Chichén Itzá

Chichén Itzá is one of the most spectacular of the Maya sites. The Castillo, a giant stepped pyramid dominates the site, watched over by Chacmool, a Maya fertility god. The city was built by the Maya in late Classic times (AD 600-900).

The major buildings in the north half display a Toltec influence. Dominating them is El Castillo. The balustrade of the 91 stairs up each of the four sides is also decorated at its base by the head of a plumed, open-mouthed serpent. The interior ascent of 61 steep and narrow steps leading to a chamber is currently closed.

There is a ball court with grandstand and towering walls. El Castillo stands at the centre of the northern half of the site and almost at a right angle to its northern face runs the sacbé (sacred road) to the Cenote Sagrado (Well of Sacrifice). Into the Cenote Sagrado were thrown valuable propitiatory objects of all kinds, animal and human sacrifices. In 1962 the well was explored by an expedition, which recovered 4000 artefacts. To the east of El Castillo is the Templo de los Guerreros (Temple of the Warriors) with its famous reclining Chacmool statue. This pyramidal platform is closed off to avoid erosion.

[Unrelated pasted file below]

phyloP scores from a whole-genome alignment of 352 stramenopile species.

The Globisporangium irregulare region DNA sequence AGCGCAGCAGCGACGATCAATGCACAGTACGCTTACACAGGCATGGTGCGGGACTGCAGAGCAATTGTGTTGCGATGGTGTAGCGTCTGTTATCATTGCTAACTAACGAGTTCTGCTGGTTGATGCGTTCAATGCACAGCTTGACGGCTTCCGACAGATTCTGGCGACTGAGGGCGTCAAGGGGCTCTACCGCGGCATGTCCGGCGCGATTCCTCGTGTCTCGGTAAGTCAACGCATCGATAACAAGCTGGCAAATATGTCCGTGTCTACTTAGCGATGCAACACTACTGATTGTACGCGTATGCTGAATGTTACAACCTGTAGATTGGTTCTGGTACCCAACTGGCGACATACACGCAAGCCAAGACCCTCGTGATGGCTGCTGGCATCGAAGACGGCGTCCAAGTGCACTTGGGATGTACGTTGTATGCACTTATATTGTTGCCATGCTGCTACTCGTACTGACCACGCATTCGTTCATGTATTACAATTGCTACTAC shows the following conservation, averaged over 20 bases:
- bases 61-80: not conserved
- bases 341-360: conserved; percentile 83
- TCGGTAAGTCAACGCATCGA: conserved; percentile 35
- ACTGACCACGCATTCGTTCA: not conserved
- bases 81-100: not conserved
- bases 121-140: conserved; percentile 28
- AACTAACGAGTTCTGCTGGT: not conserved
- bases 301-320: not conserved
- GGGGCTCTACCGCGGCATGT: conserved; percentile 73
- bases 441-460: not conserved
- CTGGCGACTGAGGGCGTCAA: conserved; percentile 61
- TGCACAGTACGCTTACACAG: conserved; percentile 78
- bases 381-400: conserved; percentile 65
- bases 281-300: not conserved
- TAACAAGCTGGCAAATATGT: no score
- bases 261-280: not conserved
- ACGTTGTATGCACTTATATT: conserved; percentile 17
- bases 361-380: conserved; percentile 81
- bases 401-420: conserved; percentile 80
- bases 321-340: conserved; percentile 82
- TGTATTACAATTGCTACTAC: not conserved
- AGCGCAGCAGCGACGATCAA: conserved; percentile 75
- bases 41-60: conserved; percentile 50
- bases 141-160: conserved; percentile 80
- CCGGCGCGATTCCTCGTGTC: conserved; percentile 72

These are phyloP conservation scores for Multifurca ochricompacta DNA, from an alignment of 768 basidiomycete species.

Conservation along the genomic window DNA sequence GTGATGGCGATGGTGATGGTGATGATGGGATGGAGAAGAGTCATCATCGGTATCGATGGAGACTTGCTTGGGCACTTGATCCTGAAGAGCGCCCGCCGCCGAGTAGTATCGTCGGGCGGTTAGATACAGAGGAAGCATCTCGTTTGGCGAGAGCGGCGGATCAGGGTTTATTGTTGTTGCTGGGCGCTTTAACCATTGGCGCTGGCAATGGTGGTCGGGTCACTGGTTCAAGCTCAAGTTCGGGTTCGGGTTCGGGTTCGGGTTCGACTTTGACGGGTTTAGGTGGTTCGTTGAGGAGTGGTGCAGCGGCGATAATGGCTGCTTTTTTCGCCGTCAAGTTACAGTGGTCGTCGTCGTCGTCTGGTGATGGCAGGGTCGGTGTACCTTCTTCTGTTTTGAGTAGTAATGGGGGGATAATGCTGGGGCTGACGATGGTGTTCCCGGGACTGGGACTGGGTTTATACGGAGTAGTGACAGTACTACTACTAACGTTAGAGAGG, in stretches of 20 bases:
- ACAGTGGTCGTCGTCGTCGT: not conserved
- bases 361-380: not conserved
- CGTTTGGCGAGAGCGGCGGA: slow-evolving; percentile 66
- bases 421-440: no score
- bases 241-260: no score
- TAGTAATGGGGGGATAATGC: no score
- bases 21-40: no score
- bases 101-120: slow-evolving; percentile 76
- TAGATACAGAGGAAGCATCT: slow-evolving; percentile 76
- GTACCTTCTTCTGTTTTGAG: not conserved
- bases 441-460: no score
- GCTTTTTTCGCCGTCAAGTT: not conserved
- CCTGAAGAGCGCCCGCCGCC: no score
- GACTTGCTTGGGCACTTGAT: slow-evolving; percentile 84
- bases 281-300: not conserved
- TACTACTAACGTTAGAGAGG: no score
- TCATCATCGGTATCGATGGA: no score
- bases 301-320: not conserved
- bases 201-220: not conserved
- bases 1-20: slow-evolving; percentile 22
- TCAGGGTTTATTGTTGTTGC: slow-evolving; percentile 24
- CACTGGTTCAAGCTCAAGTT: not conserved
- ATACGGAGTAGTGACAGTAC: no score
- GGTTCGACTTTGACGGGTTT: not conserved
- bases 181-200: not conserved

Chichén Viejo (Old Chichén), where the Maya buildings of the earlier city are found, lies about 500 m by path from the main clearing. The famous El Caracol, or Observatory, is included in this group, as is the Casa de las Monjas (The Nunnery). A footpath to the right of the Casa de las Monjas leads to the Templo de los Tres Dinteles (Temple of the Three Lintels) after 30 minutes' walk. It requires at least one day to see the many pyramids, temples, ball courts and palaces, all of them adorned with astonishing sculptures. Excavation and renovation is still going on. Interesting birdlife and iguanas can also be seen around the ruins.

This is edited copy from Footprint Handbooks. For comprehensive details (incl address, tel no, directions, opening times and prices) please refer to book or individual chapter PDF
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